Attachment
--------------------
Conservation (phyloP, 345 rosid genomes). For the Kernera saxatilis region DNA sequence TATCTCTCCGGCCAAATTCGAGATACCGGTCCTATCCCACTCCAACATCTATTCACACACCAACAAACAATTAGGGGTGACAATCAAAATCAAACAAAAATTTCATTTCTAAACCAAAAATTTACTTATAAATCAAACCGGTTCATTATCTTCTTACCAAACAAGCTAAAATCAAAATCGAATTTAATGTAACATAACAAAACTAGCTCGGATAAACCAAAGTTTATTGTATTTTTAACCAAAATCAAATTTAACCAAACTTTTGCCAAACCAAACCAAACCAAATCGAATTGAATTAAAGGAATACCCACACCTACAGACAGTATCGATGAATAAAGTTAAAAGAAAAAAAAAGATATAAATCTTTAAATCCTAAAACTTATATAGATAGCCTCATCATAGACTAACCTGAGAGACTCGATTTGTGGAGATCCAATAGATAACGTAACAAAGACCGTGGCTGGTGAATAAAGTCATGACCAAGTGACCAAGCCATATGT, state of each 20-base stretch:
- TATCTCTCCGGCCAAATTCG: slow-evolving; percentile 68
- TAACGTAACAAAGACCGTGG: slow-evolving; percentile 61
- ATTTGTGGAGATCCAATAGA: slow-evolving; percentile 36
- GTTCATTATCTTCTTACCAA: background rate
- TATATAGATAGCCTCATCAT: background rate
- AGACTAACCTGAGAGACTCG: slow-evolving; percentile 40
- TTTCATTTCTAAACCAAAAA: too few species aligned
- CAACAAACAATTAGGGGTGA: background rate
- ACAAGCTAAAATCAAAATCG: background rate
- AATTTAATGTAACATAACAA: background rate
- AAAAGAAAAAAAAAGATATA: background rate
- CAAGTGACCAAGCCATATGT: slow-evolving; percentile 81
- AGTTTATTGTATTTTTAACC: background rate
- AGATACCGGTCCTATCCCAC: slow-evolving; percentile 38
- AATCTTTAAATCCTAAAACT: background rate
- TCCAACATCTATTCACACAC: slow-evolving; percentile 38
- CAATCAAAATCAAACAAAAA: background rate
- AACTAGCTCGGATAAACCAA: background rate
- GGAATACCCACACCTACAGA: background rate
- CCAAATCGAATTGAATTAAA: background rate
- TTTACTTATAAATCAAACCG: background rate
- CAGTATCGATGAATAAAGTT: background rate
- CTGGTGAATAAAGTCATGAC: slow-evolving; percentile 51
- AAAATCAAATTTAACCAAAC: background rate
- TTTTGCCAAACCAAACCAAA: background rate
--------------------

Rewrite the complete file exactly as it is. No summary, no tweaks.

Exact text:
Conservation (phyloP, 345 rosid genomes). For the Kernera saxatilis region DNA sequence TATCTCTCCGGCCAAATTCGAGATACCGGTCCTATCCCACTCCAACATCTATTCACACACCAACAAACAATTAGGGGTGACAATCAAAATCAAACAAAAATTTCATTTCTAAACCAAAAATTTACTTATAAATCAAACCGGTTCATTATCTTCTTACCAAACAAGCTAAAATCAAAATCGAATTTAATGTAACATAACAAAACTAGCTCGGATAAACCAAAGTTTATTGTATTTTTAACCAAAATCAAATTTAACCAAACTTTTGCCAAACCAAACCAAACCAAATCGAATTGAATTAAAGGAATACCCACACCTACAGACAGTATCGATGAATAAAGTTAAAAGAAAAAAAAAGATATAAATCTTTAAATCCTAAAACTTATATAGATAGCCTCATCATAGACTAACCTGAGAGACTCGATTTGTGGAGATCCAATAGATAACGTAACAAAGACCGTGGCTGGTGAATAAAGTCATGACCAAGTGACCAAGCCATATGT, state of each 20-base stretch:
- TATCTCTCCGGCCAAATTCG: slow-evolving; percentile 68
- TAACGTAACAAAGACCGTGG: slow-evolving; percentile 61
- ATTTGTGGAGATCCAATAGA: slow-evolving; percentile 36
- GTTCATTATCTTCTTACCAA: background rate
- TATATAGATAGCCTCATCAT: background rate
- AGACTAACCTGAGAGACTCG: slow-evolving; percentile 40
- TTTCATTTCTAAACCAAAAA: too few species aligned
- CAACAAACAATTAGGGGTGA: background rate
- ACAAGCTAAAATCAAAATCG: background rate
- AATTTAATGTAACATAACAA: background rate
- AAAAGAAAAAAAAAGATATA: background rate
- CAAGTGACCAAGCCATATGT: slow-evolving; percentile 81
- AGTTTATTGTATTTTTAACC: background rate
- AGATACCGGTCCTATCCCAC: slow-evolving; percentile 38
- AATCTTTAAATCCTAAAACT: background rate
- TCCAACATCTATTCACACAC: slow-evolving; percentile 38
- CAATCAAAATCAAACAAAAA: background rate
- AACTAGCTCGGATAAACCAA: background rate
- GGAATACCCACACCTACAGA: background rate
- CCAAATCGAATTGAATTAAA: background rate
- TTTACTTATAAATCAAACCG: background rate
- CAGTATCGATGAATAAAGTT: background rate
- CTGGTGAATAAAGTCATGAC: slow-evolving; percentile 51
- AAAATCAAATTTAACCAAAC: background rate
- TTTTGCCAAACCAAACCAAA: background rate